A legacy of unsettled, mostly non-representative, rule for much
of the 20th century was brought to an end in 1996 when free and
open elections ushered in a new government.
Size: Approximately 48,442 square kilometers.
Topography: Mountain ranges divide country into
three regions: northern, central, and southwestern. Seven major
drainage basins, most important that of Yaque del Norte River. Largest
body of water Lago Enriquillo (Lake Enriquillo), in southwest. Highest
mountain peak, Pico Duarte, rises in Cordillera Central (Central
Range) to height of 3,087 meters.
Climate: Primarily tropical, with temperatures
varying according to altitude. Seasons defined more by rainfall
than by temperature. For most of country, rainy season runs roughly
from May through November; dry season, from November through April.
Rainfall not uniform throughout country because of mountain ranges.
Tropical cyclones strike country on average of once every two years
and usually have greatest impact along southern coast.
Data as of December 1989
The Dominican Republic is located on the island of Hispaniola (La
Isla Española), which it shares with Haiti to the west. The 388-kilometer
border between the two was established in a series of treaties,
the most recent of which was the 1936 Protocol of Revision of the
Frontier Treaty (Tratado Fronterizo) of 1929. The country is shaped
in the form of an irregular triangle. The short side of the triangle
is 388 kilometers long, while the two long sides form 1,575 kilometers
of coastline along the Atlantic Ocean, the Caribbean Sea, and the
Mona Passage. The total area of the country is approximately 48,442
square kilometers. Although it boasts the highest elevations in
the Antilles, it also has a saltwater lake below sea level (see
Data as of December 1989
The mountains and valleys of the Dominican Republic divide the
country into the northern, the central, and the southwestern regions.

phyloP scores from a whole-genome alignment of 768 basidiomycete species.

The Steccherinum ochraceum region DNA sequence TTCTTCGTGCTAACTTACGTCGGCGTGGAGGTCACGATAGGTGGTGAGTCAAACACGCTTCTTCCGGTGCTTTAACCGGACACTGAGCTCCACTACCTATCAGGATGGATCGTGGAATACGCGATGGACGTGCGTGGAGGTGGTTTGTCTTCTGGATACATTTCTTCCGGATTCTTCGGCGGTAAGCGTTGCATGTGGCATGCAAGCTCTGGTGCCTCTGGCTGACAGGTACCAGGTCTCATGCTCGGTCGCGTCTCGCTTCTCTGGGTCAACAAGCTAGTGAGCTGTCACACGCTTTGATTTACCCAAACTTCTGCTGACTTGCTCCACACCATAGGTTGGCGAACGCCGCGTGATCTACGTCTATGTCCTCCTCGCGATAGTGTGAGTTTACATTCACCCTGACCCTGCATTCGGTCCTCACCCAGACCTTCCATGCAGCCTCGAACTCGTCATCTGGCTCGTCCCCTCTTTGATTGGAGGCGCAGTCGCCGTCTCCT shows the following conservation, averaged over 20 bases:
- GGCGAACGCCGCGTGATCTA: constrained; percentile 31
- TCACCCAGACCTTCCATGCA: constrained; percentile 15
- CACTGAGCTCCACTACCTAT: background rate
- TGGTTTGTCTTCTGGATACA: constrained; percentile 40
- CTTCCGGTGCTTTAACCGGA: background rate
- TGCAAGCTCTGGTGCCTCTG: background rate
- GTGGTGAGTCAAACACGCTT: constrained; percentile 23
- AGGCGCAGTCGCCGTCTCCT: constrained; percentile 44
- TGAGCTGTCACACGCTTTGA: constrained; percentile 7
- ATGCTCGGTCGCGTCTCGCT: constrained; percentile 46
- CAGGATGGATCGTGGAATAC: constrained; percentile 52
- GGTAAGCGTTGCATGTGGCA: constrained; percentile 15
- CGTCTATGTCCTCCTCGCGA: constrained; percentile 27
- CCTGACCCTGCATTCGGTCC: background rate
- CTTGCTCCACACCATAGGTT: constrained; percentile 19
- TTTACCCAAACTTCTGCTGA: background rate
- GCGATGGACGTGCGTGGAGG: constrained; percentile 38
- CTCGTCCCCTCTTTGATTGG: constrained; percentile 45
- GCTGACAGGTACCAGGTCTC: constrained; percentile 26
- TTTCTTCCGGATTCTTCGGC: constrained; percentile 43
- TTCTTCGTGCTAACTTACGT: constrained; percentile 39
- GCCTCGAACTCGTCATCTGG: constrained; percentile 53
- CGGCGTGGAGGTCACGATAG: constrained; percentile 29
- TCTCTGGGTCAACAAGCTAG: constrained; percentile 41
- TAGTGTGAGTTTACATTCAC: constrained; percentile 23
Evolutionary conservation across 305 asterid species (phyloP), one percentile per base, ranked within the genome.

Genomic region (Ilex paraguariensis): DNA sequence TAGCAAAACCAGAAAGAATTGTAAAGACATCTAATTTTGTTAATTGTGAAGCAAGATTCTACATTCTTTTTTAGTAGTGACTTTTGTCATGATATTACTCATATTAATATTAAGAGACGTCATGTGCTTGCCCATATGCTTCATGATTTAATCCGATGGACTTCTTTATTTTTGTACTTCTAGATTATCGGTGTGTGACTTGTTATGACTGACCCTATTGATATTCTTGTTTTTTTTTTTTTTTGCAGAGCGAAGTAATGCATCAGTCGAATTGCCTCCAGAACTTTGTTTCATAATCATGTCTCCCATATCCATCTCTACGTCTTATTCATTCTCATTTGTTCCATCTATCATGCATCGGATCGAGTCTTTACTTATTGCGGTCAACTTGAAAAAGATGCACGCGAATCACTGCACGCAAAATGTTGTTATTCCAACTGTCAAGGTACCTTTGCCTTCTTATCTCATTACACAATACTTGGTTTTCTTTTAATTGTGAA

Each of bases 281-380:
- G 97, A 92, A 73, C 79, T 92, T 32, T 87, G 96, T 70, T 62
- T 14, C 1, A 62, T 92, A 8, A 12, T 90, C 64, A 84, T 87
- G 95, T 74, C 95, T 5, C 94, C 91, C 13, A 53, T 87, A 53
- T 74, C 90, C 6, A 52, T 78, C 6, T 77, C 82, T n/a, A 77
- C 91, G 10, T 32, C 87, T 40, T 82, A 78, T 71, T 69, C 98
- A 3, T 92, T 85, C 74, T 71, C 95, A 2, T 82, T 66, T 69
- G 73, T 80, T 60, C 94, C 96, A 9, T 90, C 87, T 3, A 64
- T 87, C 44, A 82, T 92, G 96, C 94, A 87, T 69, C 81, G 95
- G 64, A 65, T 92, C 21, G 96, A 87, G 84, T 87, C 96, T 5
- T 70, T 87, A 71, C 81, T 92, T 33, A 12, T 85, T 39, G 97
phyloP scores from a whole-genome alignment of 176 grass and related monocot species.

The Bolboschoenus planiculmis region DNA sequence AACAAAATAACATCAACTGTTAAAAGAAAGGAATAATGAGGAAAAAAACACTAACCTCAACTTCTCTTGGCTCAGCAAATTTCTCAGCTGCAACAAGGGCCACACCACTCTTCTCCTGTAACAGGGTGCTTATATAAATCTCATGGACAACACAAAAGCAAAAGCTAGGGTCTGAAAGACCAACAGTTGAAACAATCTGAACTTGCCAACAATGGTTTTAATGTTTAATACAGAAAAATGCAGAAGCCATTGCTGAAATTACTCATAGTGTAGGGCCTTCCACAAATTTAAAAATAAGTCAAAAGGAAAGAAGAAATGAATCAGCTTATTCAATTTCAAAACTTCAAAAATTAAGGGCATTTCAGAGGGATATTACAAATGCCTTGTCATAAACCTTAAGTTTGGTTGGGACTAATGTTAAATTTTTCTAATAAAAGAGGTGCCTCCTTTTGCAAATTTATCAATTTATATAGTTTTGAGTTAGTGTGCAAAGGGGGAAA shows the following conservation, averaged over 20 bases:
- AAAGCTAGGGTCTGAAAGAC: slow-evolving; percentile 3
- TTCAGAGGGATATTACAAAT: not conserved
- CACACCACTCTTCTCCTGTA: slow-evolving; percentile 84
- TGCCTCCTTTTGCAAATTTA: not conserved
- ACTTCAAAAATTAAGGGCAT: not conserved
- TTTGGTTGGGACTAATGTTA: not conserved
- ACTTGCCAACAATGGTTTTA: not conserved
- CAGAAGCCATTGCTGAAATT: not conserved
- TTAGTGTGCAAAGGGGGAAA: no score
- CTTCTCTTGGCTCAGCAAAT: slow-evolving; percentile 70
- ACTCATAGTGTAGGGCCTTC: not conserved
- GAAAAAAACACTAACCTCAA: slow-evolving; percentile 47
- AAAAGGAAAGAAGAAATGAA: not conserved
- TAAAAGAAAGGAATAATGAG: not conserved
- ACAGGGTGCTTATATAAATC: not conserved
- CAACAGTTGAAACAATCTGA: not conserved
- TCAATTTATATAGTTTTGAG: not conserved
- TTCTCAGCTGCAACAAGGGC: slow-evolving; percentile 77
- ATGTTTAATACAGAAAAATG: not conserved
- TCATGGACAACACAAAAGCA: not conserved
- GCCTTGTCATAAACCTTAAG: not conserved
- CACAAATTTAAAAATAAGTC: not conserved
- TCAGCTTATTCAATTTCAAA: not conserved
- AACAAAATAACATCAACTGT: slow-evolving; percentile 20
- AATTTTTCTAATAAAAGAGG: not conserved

The northern region, bordering the Atlantic Ocean, consists of the
Atlantic coastal plain, the Cordillera Septentrional (or Northern
Mountain Range), the Valle del Cibao (Cibao Valley), and the Samaná
Peninsula. The Atlantic coastal plain is a narrow strip that extends
from the northwestern coast at Monte Cristi to Nagua, northwest
of the Samaná Peninsula. The Cordillera Septentrional is south of,
and runs parallel to, the coastal plain. Its highest peaks rise
to an elevation of over 1,000 meters. The Valle del Cibao lies south
of the Cordillera Septentrional. It extends 240 kilometers from
the northwest coast to the Bahía de Samaná in the east and ranges
in width from 15 to 45 kilometers. To the west of the ridge lies
the Valle de Santiago and to the east is the Valle de la Vega Real.
The Samaná Peninsula is an eastward extension of the northern region,
separated from the Cordillera Septentrional by an area of swampy
lowlands. The peninsula is mountainous; its highest elevations reach
The central region is dominated by the Cordillera Central (Central
Range); it runs eastward from the Haitian border and turns southward
at the Valle de Constanza (or Constanza Valley) to end in the Caribbean
Sea. This southward branch is known as the Sierra de Ocoa. The Cordillera
Central is 2,000 meters high near the Haitian border and reaches
a height of 3,087 meters at Pico Duarte, the highest point in the
country. An eastern branch of the Cordillera Central extends through
the Sierra de Yamasá to the Cordillera Oriental (Eastern Range).
The main peaks of these two mountain groups are not higher than
880 meters. The Cordillera Oriental is also known as the Sierra
Another significant feature of the central region is the Caribbean
coastal plain, which lies south of the foothills of the Sierra de
Yamasá and the Cordillera Oriental. It extends 240 kilometers from
the mouth of the Ocoa River to the extreme eastern end of the island.
The Caribbean coastal plain is 10 to 40 kilometers wide and consists
of a series of limestone terraces that gradually rise to a height
of 100 to 120 meters at the northern edge of the coastal plains
at the foothills of the Cordillera Oriental. Finally, the central
region includes the Valle de San Juan in the western part of the
country; the valley extends 100 kilometers from the Haitian border
to the Bahía de Ocoa.
The southwestern region lies south of the Valle de San Juan. It